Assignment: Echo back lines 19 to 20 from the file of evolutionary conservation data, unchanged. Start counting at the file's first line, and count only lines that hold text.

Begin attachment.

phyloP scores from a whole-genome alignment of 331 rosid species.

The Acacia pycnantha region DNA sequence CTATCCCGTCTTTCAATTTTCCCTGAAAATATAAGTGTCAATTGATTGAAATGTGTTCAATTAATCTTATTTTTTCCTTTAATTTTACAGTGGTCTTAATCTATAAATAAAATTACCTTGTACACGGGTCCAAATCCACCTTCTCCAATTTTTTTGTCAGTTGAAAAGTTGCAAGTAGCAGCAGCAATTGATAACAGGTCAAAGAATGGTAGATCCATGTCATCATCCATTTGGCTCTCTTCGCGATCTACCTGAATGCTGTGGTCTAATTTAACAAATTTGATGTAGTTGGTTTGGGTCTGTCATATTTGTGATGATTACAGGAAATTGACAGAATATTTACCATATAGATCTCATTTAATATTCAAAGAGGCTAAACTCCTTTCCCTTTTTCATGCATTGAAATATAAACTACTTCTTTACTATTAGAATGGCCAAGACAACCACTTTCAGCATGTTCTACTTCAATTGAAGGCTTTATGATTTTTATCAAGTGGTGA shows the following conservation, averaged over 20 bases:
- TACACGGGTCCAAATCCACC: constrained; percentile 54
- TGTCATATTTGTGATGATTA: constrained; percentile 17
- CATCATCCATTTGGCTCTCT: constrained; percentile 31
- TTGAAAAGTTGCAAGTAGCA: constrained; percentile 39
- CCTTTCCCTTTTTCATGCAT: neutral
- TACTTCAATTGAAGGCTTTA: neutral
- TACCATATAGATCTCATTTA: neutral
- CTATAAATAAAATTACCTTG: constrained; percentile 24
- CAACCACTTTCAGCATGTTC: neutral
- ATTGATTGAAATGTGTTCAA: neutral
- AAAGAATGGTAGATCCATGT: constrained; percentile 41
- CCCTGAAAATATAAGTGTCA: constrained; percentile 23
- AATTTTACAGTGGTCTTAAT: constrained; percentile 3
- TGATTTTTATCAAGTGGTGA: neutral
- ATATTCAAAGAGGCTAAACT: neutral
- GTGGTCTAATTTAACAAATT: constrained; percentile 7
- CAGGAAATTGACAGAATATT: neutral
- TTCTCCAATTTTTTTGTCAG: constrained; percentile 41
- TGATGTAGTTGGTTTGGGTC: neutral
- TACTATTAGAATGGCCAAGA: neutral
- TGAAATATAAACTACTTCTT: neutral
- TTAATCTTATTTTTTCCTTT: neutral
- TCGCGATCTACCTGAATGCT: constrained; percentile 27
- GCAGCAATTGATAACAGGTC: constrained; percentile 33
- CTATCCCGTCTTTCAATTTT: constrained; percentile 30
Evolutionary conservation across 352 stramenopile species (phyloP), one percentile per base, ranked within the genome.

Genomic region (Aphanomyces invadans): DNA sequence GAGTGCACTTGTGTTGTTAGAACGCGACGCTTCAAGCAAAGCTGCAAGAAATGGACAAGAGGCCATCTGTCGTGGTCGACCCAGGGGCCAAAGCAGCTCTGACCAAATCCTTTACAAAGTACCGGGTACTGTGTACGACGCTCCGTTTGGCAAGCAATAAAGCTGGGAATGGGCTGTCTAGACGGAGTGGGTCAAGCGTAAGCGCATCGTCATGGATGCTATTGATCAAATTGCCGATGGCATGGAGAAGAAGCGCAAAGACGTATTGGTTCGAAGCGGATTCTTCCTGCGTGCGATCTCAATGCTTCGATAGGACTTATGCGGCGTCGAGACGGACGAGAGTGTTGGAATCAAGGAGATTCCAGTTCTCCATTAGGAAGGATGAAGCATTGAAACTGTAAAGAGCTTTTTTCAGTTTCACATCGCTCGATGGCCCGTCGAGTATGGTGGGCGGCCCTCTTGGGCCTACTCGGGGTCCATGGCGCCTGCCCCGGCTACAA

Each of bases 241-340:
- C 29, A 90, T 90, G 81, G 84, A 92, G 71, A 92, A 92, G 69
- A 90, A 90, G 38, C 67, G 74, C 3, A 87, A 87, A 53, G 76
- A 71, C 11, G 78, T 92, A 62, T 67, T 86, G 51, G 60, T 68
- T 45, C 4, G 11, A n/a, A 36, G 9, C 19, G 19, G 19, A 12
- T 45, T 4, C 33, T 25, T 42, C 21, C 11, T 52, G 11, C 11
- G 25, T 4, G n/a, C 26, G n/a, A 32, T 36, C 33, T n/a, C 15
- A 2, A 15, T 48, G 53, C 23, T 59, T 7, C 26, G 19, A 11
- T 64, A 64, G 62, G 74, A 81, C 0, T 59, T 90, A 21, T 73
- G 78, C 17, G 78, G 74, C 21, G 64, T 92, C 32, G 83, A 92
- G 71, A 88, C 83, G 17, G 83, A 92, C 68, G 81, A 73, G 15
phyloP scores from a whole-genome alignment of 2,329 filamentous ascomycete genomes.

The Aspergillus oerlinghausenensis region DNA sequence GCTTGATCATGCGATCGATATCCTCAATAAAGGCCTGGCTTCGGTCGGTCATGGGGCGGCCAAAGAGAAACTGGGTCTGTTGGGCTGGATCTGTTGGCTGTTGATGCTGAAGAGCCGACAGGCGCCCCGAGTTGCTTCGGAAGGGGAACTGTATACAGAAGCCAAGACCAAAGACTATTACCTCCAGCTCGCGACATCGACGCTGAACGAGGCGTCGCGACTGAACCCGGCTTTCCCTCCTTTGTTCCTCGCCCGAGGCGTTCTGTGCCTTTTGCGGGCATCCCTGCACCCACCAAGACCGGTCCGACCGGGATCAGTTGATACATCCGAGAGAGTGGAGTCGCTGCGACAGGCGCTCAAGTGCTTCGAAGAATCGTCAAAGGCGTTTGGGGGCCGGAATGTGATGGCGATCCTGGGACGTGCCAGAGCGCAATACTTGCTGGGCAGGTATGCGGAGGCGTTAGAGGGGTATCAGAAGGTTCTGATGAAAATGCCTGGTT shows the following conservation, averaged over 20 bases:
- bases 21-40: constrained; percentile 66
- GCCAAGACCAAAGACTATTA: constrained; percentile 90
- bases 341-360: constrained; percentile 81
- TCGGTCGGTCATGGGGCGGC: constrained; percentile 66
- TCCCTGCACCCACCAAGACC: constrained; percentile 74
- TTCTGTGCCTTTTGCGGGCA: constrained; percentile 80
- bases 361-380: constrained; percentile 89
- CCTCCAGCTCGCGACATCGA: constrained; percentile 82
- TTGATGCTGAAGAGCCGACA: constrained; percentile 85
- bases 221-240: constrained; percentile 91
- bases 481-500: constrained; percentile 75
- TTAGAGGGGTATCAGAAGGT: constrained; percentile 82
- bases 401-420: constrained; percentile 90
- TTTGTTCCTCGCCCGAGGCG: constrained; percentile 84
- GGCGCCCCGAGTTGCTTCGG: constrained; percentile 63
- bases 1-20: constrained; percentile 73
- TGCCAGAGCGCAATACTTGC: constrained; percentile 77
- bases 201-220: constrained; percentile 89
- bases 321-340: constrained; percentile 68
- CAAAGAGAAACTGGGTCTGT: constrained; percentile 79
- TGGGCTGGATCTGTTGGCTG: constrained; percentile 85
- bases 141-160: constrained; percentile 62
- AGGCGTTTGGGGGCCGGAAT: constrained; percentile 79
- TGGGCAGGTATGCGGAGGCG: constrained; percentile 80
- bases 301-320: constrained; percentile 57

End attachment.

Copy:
- CAGGAAATTGACAGAATATT: neutral
- TTCTCCAATTTTTTTGTCAG: constrained; percentile 41